In my second session in this series I outlined the Ancient Near Eastern context for what it meant to use the language of gods and idols. I began with the question, Can we assume that the people of the Old Testament were not complete idiots? I asked this question because I always wondered why the people of the Old Testament seemed unable to stop worshipping idols. Didn’t they know those little figures were idols? What was so special about them? What was wrong with these people? Idols were not simply objects of personal value, they were integrated into the legal, political, and economic fabric of life.
Most nations had at least one deity that established their power and brought order to their world. When the people of Israel were released from exile by Cyrus ruler of Persia the prophet Isaiah says,
“Yahweh says of Cyrus, ‘He is my shepherd, and he shall carry out all my purpose.’”
For the people of Israel it is Yahweh who directs the movements of world history while giving life its value and order. In a world of forces beyond their control Israelites trusted (another word for faith) Yahweh as watching out of their interests.
Interestingly enough archaeologists have discovered what they call the Cyrus Scroll. This clay cylinder also accounts for Cyrus resettling several smaller people groups including the Israelites. On the scroll it says,
“I am Cyrus, king of the world, . . . I resettled upon the command of Marduk, the great lord, all the gods of Sumer and Akkad . . . to their former temples, the places which make them happy.”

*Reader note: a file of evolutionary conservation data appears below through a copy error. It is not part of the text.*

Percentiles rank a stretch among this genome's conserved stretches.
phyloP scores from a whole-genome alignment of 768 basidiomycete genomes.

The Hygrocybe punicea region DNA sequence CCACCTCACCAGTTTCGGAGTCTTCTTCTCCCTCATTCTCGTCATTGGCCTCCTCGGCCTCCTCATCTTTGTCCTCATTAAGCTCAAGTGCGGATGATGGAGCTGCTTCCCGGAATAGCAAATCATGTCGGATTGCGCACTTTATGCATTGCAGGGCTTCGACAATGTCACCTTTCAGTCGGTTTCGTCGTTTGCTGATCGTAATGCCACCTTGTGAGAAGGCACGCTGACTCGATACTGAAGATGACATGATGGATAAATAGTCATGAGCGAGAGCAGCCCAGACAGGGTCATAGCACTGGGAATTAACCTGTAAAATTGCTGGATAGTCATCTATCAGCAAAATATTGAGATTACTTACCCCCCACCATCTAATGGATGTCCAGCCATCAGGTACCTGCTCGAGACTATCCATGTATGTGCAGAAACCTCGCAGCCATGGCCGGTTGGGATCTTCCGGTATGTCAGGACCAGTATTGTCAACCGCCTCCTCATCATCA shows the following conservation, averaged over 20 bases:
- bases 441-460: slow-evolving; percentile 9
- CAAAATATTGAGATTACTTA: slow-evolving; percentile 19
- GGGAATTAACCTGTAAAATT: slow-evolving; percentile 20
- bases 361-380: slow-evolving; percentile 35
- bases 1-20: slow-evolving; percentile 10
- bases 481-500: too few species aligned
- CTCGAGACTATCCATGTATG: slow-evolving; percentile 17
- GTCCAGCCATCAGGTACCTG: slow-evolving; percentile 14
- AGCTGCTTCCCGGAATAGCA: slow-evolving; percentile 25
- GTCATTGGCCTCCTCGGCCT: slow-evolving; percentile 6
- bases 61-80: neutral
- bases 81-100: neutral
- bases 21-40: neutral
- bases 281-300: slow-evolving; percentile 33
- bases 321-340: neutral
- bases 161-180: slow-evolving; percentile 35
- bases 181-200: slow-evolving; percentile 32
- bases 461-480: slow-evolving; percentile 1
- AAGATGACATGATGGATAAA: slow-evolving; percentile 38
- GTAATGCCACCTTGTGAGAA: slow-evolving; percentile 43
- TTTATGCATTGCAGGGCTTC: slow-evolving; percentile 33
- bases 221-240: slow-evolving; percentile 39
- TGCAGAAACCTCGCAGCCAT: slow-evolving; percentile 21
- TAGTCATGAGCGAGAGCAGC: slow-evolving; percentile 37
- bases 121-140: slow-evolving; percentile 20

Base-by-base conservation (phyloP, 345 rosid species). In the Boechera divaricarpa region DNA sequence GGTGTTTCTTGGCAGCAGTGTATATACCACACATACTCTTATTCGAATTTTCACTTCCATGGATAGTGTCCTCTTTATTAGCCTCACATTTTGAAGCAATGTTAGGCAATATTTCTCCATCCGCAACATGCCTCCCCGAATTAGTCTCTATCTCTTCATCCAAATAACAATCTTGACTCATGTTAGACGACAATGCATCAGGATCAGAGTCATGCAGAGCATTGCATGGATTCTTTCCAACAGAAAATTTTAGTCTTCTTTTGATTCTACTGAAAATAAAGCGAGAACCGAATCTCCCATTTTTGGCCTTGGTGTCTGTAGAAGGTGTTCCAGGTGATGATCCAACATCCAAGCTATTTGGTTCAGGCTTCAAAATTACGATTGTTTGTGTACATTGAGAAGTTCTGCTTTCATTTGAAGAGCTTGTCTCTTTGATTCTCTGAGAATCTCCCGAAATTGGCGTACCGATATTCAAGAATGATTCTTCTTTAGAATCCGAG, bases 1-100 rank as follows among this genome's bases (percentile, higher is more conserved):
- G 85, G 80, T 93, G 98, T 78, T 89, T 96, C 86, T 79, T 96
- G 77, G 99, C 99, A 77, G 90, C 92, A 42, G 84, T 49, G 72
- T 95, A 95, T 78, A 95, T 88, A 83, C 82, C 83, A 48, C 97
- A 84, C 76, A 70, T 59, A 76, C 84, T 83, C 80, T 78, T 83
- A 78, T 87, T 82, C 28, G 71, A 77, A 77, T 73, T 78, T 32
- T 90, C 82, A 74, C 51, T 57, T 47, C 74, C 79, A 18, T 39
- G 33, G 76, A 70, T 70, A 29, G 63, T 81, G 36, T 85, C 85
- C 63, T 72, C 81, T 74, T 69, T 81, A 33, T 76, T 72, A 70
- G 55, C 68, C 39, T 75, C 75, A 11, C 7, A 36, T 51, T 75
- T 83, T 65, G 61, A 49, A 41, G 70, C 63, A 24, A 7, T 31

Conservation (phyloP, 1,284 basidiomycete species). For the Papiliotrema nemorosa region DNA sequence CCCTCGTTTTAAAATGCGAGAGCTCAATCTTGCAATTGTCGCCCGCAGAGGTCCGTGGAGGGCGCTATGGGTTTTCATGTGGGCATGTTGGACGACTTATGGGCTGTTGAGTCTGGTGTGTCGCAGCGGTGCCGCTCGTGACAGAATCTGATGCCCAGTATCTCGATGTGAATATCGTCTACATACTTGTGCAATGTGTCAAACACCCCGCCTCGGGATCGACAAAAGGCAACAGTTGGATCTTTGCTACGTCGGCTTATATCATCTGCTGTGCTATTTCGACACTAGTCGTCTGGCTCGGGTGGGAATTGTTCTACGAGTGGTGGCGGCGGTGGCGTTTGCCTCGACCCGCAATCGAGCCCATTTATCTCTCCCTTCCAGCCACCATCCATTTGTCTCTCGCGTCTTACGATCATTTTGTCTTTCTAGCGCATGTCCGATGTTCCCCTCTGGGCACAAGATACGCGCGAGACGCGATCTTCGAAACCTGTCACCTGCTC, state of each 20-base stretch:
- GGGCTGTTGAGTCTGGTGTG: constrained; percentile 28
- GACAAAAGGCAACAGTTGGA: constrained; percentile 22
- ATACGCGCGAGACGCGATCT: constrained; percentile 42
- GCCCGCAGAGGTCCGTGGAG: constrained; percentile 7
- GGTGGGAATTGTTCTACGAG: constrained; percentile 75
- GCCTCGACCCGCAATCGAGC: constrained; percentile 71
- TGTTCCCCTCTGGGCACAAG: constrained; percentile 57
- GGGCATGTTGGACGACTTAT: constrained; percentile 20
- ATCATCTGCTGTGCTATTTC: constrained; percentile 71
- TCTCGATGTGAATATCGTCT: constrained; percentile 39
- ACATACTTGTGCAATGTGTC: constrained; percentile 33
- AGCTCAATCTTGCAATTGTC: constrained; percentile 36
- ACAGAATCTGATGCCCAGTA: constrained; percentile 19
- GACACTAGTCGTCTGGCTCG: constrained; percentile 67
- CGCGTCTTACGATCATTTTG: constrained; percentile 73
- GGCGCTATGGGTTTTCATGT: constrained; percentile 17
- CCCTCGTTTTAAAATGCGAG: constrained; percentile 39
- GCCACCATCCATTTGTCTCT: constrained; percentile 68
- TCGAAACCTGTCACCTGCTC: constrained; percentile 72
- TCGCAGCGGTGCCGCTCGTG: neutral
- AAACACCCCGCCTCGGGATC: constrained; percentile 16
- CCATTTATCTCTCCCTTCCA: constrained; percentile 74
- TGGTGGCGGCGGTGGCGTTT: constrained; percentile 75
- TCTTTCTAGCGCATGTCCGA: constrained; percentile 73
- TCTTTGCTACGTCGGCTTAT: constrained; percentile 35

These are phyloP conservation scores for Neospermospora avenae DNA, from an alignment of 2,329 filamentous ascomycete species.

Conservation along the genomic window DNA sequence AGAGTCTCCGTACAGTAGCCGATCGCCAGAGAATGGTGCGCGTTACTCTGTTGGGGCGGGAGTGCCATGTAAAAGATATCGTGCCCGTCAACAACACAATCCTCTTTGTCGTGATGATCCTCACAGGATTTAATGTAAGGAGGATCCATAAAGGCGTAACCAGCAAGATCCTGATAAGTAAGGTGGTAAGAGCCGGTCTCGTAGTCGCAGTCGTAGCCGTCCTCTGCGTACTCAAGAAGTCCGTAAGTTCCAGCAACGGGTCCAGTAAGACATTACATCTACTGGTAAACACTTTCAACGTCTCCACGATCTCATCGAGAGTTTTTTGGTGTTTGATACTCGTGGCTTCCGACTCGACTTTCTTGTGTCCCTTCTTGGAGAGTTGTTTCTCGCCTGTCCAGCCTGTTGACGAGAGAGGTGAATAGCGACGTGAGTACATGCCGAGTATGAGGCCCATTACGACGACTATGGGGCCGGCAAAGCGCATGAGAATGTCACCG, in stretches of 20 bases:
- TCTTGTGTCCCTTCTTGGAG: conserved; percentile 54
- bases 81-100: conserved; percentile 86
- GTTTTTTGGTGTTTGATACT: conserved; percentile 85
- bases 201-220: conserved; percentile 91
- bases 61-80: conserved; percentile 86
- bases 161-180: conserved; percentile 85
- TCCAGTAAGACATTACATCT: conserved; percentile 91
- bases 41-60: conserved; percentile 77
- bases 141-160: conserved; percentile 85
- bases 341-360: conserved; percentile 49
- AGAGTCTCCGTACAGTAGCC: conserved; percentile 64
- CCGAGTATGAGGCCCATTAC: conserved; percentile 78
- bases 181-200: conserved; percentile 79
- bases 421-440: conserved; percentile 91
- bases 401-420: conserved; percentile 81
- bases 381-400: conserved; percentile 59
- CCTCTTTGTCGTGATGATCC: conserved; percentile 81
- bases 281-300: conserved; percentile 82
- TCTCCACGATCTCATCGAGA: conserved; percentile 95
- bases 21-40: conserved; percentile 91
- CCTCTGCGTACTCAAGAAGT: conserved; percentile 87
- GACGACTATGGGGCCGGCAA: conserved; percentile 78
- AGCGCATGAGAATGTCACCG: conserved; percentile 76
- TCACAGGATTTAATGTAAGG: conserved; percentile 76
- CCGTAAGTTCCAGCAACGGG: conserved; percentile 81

Cyrus himself places his trust and interests in Marduk. You could not speak of national existence or well-being without reference to gods.
The same held true for smaller communities and family structures. Household gods reflected the legal, economic, and traditional value of a family. One Mesopotamian legal documents specifies what is to be done with household gods in the case of adoption when there is later a naturally born son. The adopted son is the elder but the naturally born appears to maintain the rights of the firstborn and so the household gods will pass down to that son. The significance of household gods plays out in the conflict between Jacob and his father-in-law Laban where Rachel steals the household gods when they flee Laban. The household gods are not sentimental objects but seem to legitimize rightful heirs.
The role of gods and idols in the Ancient Near East were integrated into the fabric of value, trust, and devotion in much the same way that money, legal documents, and symbols of patriotism do today. Gods and idols were the way people were able to speak of and express the powers and forces that were evident but beyond control; or perhaps more specifically it was an attempt to try and gain some sense of control over these forces.
The reality of our understanding and interaction with larger social forces in many ways remains unchanged. In the session we discussed just where the source of power for capitalism, government, and law resided. No one would really argue about whether it existed and yet try and pinpoint the source of power and you will always be shuffled from one site to another with different language and various objects standing in for these dominions. Focusing on capitalism we noted that our current economy reflects nearly all aspects of a traditional religious system. Capitalism makes promises as is seen by the apostles of advertisement. Capitalism demands devotion and obligation commonly through wage-labour and debt. Capitalism determines value in being able to convert everything time, objects, legal liabilities, abilities, etc. into a monetary value. Capitalism proves vengeful when threatened. Our economy can appear lavishly tolerant (a gracious and benevolent god?) in what it can embrace but that is only true so long as the movement of the economy is not hindered (strike or blockade).